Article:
Owner Operator

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PackRat's Comment
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What difference does it's value of resale make? It's bought to make money. At the end of it's life, that could be in the millions of miles. I took the depreciation off over the first three years of taxes. The less it's worth to the IRS, the less it costs in taxes each year. If it hasn't paid for itself in the first six years, something's wrong. I am not making a plug for anyone to go O/O, and I would never, ever recommend doing a lease/purchase scam that some folks fall into.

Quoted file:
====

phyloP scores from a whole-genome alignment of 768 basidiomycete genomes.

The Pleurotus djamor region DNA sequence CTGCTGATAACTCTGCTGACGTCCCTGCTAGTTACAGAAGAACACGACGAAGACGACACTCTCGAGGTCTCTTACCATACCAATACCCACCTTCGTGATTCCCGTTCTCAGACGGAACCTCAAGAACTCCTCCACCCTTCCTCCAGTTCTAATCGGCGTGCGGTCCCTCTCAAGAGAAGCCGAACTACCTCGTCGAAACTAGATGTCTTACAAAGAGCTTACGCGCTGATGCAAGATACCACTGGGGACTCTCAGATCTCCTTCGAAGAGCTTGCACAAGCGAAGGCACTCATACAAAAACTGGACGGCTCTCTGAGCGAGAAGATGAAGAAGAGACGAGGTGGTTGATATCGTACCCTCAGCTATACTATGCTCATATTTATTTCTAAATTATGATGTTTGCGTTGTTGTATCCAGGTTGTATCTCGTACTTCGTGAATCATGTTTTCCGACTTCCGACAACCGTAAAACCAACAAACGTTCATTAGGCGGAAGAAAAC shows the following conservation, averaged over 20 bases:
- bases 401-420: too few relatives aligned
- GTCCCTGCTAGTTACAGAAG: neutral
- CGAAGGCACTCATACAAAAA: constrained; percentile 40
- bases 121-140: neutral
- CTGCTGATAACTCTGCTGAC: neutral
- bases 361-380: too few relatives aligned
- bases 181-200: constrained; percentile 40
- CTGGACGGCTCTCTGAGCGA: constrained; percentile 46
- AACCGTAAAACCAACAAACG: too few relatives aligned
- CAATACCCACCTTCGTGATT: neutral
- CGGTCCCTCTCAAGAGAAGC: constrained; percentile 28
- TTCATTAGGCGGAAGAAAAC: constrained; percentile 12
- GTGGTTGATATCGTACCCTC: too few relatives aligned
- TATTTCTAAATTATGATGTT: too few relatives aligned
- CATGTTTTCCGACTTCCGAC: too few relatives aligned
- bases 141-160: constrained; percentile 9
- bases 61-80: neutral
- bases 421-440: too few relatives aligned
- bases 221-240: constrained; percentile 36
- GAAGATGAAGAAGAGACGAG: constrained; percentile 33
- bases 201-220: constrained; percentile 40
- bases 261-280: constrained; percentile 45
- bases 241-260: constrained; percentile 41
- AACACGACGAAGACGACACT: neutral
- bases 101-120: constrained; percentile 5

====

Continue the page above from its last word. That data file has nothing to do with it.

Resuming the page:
Patrick C.'s Comment
member avatar

Pack Rat, I think you just gave reason as to why be a company driver. I can bring home $700 a week easily AFTER taxes and health insurance. You bring home that and STILL have taxes to look forward to.

Bless you brother. You are stronger man than I to endure that headache for nothing more than to say that pretty rig is yours.

Drive Safe and God Speed

DAC:

Drive-A-Check Report

A truck drivers DAC report will contain detailed information about their job history of the last 10 years as a CDL driver (as required by the DOT).

It may also contain your criminal history, drug test results, DOT infractions and accident history. The program is strictly voluntary from a company standpoint, but most of the medium-to-large carriers will participate.

Most trucking companies use DAC reports as part of their hiring and background check process. It is extremely important that drivers verify that the information contained in it is correct, and have it fixed if it's not.